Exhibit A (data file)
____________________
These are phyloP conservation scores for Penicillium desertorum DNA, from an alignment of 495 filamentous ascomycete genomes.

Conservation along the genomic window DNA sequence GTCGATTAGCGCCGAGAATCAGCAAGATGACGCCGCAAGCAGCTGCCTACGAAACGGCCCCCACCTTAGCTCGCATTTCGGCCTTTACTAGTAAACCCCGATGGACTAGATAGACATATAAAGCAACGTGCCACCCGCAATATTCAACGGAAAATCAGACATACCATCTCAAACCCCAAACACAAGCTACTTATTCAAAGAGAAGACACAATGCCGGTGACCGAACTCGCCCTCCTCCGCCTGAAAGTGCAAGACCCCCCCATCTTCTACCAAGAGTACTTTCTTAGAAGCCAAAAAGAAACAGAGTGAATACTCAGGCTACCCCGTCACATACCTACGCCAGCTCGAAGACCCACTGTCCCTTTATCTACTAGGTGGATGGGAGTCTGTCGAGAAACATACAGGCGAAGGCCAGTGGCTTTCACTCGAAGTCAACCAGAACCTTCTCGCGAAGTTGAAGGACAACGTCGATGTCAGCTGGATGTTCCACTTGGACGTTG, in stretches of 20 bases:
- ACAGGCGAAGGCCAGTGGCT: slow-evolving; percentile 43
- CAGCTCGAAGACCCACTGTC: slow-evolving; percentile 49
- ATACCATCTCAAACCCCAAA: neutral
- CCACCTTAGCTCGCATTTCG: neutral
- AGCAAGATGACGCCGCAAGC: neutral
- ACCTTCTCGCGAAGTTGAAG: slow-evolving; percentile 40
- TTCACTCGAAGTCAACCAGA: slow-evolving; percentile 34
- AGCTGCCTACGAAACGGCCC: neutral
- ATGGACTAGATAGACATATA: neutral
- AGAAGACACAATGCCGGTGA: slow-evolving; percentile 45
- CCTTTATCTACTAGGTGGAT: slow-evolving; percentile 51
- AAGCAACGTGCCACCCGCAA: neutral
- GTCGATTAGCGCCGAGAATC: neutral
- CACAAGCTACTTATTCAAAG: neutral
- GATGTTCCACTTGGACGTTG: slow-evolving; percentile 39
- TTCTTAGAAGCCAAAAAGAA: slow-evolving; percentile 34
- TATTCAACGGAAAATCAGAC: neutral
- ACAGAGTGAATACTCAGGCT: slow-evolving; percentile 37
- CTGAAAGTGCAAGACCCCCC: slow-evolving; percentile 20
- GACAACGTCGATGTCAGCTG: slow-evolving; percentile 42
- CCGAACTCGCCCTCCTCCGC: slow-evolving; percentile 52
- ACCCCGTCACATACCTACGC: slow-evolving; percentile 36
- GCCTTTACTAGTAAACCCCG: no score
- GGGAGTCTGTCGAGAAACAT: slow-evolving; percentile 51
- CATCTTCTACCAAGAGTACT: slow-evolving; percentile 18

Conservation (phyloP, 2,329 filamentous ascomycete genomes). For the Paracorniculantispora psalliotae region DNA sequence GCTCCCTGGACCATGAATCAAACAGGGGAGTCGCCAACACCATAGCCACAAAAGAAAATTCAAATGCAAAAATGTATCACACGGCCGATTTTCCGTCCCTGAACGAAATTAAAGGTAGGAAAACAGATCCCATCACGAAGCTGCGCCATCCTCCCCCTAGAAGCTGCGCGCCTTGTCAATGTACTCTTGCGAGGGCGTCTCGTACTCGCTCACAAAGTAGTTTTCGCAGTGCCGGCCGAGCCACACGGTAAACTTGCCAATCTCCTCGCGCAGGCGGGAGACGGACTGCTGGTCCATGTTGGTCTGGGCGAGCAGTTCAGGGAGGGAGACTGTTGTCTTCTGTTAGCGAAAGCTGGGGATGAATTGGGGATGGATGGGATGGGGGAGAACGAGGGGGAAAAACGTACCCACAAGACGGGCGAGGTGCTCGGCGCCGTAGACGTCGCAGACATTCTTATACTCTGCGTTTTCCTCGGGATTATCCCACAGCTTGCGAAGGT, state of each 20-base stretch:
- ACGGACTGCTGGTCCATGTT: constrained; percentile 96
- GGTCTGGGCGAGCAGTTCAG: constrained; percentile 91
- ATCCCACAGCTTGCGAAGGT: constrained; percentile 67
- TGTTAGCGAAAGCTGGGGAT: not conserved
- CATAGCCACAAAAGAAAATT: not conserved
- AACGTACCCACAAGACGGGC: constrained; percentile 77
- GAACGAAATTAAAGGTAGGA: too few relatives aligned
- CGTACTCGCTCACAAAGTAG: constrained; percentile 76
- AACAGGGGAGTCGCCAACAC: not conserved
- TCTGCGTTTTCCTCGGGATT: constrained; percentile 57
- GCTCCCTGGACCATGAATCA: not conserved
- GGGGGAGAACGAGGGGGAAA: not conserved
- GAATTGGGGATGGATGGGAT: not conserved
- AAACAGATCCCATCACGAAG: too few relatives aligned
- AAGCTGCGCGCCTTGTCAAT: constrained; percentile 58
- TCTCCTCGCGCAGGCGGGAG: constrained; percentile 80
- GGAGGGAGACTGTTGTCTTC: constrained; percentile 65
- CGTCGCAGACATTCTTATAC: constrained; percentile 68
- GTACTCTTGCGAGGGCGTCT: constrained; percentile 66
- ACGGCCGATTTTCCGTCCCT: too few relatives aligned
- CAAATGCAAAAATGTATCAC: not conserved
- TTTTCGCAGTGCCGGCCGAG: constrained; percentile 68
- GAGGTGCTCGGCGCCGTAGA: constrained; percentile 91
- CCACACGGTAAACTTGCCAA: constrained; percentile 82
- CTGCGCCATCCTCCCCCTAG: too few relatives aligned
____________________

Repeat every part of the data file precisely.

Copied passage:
These are phyloP conservation scores for Penicillium desertorum DNA, from an alignment of 495 filamentous ascomycete genomes.

Conservation along the genomic window DNA sequence GTCGATTAGCGCCGAGAATCAGCAAGATGACGCCGCAAGCAGCTGCCTACGAAACGGCCCCCACCTTAGCTCGCATTTCGGCCTTTACTAGTAAACCCCGATGGACTAGATAGACATATAAAGCAACGTGCCACCCGCAATATTCAACGGAAAATCAGACATACCATCTCAAACCCCAAACACAAGCTACTTATTCAAAGAGAAGACACAATGCCGGTGACCGAACTCGCCCTCCTCCGCCTGAAAGTGCAAGACCCCCCCATCTTCTACCAAGAGTACTTTCTTAGAAGCCAAAAAGAAACAGAGTGAATACTCAGGCTACCCCGTCACATACCTACGCCAGCTCGAAGACCCACTGTCCCTTTATCTACTAGGTGGATGGGAGTCTGTCGAGAAACATACAGGCGAAGGCCAGTGGCTTTCACTCGAAGTCAACCAGAACCTTCTCGCGAAGTTGAAGGACAACGTCGATGTCAGCTGGATGTTCCACTTGGACGTTG, in stretches of 20 bases:
- ACAGGCGAAGGCCAGTGGCT: slow-evolving; percentile 43
- CAGCTCGAAGACCCACTGTC: slow-evolving; percentile 49
- ATACCATCTCAAACCCCAAA: neutral
- CCACCTTAGCTCGCATTTCG: neutral
- AGCAAGATGACGCCGCAAGC: neutral
- ACCTTCTCGCGAAGTTGAAG: slow-evolving; percentile 40
- TTCACTCGAAGTCAACCAGA: slow-evolving; percentile 34
- AGCTGCCTACGAAACGGCCC: neutral
- ATGGACTAGATAGACATATA: neutral
- AGAAGACACAATGCCGGTGA: slow-evolving; percentile 45
- CCTTTATCTACTAGGTGGAT: slow-evolving; percentile 51
- AAGCAACGTGCCACCCGCAA: neutral
- GTCGATTAGCGCCGAGAATC: neutral
- CACAAGCTACTTATTCAAAG: neutral
- GATGTTCCACTTGGACGTTG: slow-evolving; percentile 39
- TTCTTAGAAGCCAAAAAGAA: slow-evolving; percentile 34
- TATTCAACGGAAAATCAGAC: neutral
- ACAGAGTGAATACTCAGGCT: slow-evolving; percentile 37
- CTGAAAGTGCAAGACCCCCC: slow-evolving; percentile 20
- GACAACGTCGATGTCAGCTG: slow-evolving; percentile 42
- CCGAACTCGCCCTCCTCCGC: slow-evolving; percentile 52
- ACCCCGTCACATACCTACGC: slow-evolving; percentile 36
- GCCTTTACTAGTAAACCCCG: no score
- GGGAGTCTGTCGAGAAACAT: slow-evolving; percentile 51
- CATCTTCTACCAAGAGTACT: slow-evolving; percentile 18

Conservation (phyloP, 2,329 filamentous ascomycete genomes). For the Paracorniculantispora psalliotae region DNA sequence GCTCCCTGGACCATGAATCAAACAGGGGAGTCGCCAACACCATAGCCACAAAAGAAAATTCAAATGCAAAAATGTATCACACGGCCGATTTTCCGTCCCTGAACGAAATTAAAGGTAGGAAAACAGATCCCATCACGAAGCTGCGCCATCCTCCCCCTAGAAGCTGCGCGCCTTGTCAATGTACTCTTGCGAGGGCGTCTCGTACTCGCTCACAAAGTAGTTTTCGCAGTGCCGGCCGAGCCACACGGTAAACTTGCCAATCTCCTCGCGCAGGCGGGAGACGGACTGCTGGTCCATGTTGGTCTGGGCGAGCAGTTCAGGGAGGGAGACTGTTGTCTTCTGTTAGCGAAAGCTGGGGATGAATTGGGGATGGATGGGATGGGGGAGAACGAGGGGGAAAAACGTACCCACAAGACGGGCGAGGTGCTCGGCGCCGTAGACGTCGCAGACATTCTTATACTCTGCGTTTTCCTCGGGATTATCCCACAGCTTGCGAAGGT, state of each 20-base stretch:
- ACGGACTGCTGGTCCATGTT: constrained; percentile 96
- GGTCTGGGCGAGCAGTTCAG: constrained; percentile 91
- ATCCCACAGCTTGCGAAGGT: constrained; percentile 67
- TGTTAGCGAAAGCTGGGGAT: not conserved
- CATAGCCACAAAAGAAAATT: not conserved
- AACGTACCCACAAGACGGGC: constrained; percentile 77
- GAACGAAATTAAAGGTAGGA: too few relatives aligned
- CGTACTCGCTCACAAAGTAG: constrained; percentile 76
- AACAGGGGAGTCGCCAACAC: not conserved
- TCTGCGTTTTCCTCGGGATT: constrained; percentile 57
- GCTCCCTGGACCATGAATCA: not conserved
- GGGGGAGAACGAGGGGGAAA: not conserved
- GAATTGGGGATGGATGGGAT: not conserved
- AAACAGATCCCATCACGAAG: too few relatives aligned
- AAGCTGCGCGCCTTGTCAAT: constrained; percentile 58
- TCTCCTCGCGCAGGCGGGAG: constrained; percentile 80
- GGAGGGAGACTGTTGTCTTC: constrained; percentile 65
- CGTCGCAGACATTCTTATAC: constrained; percentile 68
- GTACTCTTGCGAGGGCGTCT: constrained; percentile 66
- ACGGCCGATTTTCCGTCCCT: too few relatives aligned
- CAAATGCAAAAATGTATCAC: not conserved
- TTTTCGCAGTGCCGGCCGAG: constrained; percentile 68
- GAGGTGCTCGGCGCCGTAGA: constrained; percentile 91
- CCACACGGTAAACTTGCCAA: constrained; percentile 82
- CTGCGCCATCCTCCCCCTAG: too few relatives aligned